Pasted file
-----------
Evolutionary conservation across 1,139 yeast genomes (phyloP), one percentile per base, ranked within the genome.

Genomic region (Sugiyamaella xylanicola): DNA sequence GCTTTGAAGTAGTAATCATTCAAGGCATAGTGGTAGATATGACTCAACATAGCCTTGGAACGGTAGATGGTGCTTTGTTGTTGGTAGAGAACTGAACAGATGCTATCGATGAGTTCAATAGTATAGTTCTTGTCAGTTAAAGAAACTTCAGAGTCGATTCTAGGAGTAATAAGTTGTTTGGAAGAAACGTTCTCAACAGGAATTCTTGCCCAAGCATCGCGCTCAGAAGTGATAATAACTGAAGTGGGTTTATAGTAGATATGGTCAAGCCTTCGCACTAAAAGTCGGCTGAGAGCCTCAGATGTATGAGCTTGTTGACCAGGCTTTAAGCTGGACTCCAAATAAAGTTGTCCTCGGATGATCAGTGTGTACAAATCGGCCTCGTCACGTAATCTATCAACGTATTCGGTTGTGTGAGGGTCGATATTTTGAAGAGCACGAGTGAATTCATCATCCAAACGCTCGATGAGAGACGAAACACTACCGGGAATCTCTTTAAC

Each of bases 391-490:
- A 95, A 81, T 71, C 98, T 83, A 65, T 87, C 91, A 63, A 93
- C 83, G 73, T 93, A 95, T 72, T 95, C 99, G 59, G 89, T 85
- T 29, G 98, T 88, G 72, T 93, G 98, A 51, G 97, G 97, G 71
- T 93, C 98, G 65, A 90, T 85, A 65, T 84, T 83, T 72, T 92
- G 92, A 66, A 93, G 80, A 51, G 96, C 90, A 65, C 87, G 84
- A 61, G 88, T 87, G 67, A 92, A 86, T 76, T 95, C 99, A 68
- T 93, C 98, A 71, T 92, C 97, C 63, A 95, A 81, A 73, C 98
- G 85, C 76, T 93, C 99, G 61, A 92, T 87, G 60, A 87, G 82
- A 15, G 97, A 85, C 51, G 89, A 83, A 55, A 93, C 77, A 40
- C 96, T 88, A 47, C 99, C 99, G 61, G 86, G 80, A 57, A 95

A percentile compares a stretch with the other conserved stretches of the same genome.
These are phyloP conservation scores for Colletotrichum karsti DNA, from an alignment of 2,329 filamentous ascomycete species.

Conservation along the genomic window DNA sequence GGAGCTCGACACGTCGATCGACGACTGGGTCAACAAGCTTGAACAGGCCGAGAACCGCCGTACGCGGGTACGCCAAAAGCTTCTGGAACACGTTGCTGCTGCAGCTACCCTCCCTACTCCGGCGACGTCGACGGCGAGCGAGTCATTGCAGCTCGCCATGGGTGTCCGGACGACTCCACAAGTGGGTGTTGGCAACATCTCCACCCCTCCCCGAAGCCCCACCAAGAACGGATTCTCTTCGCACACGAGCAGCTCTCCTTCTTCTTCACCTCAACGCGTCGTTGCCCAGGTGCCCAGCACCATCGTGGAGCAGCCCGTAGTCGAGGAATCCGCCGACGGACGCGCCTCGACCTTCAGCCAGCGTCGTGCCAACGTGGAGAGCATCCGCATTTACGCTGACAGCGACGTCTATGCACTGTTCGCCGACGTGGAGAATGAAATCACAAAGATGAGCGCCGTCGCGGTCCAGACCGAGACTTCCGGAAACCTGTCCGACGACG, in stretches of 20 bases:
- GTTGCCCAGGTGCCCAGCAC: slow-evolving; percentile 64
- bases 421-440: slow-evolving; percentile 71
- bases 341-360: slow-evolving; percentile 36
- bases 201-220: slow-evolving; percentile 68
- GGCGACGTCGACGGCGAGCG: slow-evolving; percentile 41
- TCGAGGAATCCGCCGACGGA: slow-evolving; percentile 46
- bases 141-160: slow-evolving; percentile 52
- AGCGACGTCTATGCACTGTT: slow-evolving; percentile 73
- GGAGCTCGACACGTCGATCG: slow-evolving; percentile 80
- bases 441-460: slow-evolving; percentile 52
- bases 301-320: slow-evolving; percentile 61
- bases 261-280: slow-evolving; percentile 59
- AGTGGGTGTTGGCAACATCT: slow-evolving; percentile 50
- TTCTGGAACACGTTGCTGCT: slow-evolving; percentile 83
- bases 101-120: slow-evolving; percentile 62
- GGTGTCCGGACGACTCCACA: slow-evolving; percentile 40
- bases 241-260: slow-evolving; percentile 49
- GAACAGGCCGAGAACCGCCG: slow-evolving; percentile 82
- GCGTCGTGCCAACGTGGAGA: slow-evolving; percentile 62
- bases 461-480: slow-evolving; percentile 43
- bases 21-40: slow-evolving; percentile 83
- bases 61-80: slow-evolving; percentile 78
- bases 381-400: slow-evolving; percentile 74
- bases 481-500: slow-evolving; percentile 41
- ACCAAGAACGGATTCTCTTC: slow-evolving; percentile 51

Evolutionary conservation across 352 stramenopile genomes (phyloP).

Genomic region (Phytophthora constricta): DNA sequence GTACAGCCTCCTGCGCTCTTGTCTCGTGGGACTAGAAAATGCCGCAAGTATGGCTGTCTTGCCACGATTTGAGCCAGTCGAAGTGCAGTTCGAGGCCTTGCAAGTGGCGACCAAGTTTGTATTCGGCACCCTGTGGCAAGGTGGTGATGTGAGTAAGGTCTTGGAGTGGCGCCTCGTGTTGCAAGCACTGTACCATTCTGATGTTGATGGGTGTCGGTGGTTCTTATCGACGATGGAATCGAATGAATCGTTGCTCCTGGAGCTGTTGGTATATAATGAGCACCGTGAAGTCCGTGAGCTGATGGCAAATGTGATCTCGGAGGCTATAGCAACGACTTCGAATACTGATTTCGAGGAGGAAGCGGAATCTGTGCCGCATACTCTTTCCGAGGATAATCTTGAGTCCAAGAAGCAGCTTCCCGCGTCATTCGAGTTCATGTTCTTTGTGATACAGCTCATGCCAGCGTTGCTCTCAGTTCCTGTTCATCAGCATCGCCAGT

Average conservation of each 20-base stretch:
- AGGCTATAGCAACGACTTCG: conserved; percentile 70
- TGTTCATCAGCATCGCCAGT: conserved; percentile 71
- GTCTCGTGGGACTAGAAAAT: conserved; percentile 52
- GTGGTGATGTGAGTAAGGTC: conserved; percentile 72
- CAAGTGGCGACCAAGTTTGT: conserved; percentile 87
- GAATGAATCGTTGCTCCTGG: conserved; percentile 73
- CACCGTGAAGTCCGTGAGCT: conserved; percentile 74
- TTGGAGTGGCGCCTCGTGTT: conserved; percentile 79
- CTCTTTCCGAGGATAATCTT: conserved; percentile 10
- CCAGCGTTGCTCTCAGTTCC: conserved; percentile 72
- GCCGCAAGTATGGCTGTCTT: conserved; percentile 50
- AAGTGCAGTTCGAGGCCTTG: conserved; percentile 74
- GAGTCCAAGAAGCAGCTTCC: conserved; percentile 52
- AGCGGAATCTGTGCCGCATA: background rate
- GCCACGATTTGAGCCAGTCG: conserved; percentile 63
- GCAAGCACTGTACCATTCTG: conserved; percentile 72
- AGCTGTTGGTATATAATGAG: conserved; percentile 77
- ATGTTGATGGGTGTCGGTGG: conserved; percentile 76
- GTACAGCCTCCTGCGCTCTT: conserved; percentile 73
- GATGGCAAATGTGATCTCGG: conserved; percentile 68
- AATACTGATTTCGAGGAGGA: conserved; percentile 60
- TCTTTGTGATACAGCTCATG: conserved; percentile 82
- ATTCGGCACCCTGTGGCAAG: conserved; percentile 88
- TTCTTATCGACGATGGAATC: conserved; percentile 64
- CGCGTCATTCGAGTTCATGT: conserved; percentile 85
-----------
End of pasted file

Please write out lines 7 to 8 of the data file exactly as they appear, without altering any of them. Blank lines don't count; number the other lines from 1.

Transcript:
- T 93, C 98, G 65, A 90, T 85, A 65, T 84, T 83, T 72, T 92
- G 92, A 66, A 93, G 80, A 51, G 96, C 90, A 65, C 87, G 84